So what are you going to do? Either way has downsides.
And it isn't like developers really have a lot of power to guide the course of a language. Lua is an excellent example of this. If you want to write a Lua program you probably want to target version 5.1 . The developers have released 5.2 and 5.3 but uptake has been fairly minimal and it's a problem because 5.3 is a Python3 like fork. You can lead but that doesn't mean that anyone will follow. The Python 3 thing could of gone a lot worse (or better) depending on what you think of Python 3.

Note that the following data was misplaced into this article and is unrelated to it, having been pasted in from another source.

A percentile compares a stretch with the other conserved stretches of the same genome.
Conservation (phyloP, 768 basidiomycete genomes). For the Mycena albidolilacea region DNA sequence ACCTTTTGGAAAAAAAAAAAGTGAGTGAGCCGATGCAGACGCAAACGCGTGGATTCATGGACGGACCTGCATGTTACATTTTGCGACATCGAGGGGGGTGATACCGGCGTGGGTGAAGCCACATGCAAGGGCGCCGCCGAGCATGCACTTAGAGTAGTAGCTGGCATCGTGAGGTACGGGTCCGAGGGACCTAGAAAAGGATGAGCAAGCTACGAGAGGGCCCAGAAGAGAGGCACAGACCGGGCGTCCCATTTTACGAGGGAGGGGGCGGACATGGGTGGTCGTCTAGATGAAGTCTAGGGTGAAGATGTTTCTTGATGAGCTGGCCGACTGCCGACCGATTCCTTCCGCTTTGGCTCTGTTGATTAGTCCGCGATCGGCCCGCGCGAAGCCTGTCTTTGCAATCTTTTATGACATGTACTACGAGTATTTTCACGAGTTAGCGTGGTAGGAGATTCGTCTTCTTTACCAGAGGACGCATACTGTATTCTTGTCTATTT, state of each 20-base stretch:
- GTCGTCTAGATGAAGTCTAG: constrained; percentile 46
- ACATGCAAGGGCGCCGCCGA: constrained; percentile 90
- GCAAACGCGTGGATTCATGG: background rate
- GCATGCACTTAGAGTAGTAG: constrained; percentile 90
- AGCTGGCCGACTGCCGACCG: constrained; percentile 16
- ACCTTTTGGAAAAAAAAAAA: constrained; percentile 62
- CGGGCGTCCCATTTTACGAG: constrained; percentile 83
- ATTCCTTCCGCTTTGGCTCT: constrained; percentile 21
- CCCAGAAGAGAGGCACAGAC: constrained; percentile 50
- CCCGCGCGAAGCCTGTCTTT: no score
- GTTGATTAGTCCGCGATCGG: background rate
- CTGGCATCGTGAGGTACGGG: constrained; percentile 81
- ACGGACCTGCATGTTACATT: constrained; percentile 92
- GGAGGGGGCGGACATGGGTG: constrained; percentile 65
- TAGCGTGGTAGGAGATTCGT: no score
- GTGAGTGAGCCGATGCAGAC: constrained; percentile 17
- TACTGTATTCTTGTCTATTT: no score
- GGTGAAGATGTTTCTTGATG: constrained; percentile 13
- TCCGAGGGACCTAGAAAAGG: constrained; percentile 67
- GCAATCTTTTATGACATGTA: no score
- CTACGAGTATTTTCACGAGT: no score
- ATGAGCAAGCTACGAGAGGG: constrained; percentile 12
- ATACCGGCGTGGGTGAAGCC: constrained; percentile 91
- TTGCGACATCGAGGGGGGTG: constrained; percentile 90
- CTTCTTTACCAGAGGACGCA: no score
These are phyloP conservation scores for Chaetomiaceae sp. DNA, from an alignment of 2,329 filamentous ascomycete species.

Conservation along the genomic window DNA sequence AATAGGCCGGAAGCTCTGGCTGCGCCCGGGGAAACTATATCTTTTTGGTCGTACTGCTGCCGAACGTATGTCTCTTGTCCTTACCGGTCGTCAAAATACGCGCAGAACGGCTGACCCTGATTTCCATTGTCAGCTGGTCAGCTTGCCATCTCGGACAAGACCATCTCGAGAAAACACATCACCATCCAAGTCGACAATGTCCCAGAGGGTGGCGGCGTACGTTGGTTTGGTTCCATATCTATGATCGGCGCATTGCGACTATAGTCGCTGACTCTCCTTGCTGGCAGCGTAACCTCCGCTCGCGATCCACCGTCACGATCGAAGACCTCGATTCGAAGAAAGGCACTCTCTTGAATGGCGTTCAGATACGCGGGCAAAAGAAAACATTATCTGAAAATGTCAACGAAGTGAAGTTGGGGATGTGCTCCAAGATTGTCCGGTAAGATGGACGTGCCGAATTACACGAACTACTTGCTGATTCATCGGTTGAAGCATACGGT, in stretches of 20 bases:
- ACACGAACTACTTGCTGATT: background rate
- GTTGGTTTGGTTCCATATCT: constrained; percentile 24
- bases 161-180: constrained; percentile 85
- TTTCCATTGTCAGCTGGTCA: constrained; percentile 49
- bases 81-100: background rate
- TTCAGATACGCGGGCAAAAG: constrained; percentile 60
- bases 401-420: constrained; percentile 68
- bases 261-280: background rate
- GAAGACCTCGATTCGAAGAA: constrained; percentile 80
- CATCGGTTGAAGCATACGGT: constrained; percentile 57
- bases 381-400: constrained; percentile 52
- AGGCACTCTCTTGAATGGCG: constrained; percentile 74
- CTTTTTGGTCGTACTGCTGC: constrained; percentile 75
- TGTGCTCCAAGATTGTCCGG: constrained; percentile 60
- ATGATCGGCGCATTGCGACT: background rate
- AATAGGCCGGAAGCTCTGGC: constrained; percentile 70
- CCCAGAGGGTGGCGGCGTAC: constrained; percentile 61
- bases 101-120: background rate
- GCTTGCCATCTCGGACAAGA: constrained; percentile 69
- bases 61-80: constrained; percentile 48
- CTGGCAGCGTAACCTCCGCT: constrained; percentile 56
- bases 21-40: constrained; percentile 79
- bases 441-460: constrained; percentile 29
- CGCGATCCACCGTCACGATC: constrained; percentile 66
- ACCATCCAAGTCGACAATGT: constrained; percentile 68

Ultimately the issue is that different people have different ideas about where a language should go (if anywhere) and no faction of developers or users have ultimate control. It isn't anyone's fault, it is everyone's fault.
Another is that Perl 6 brings in many features from other very disparate languages while making them seem as if they always belonged together. It doesn't seem like Python 3 brings that many new features.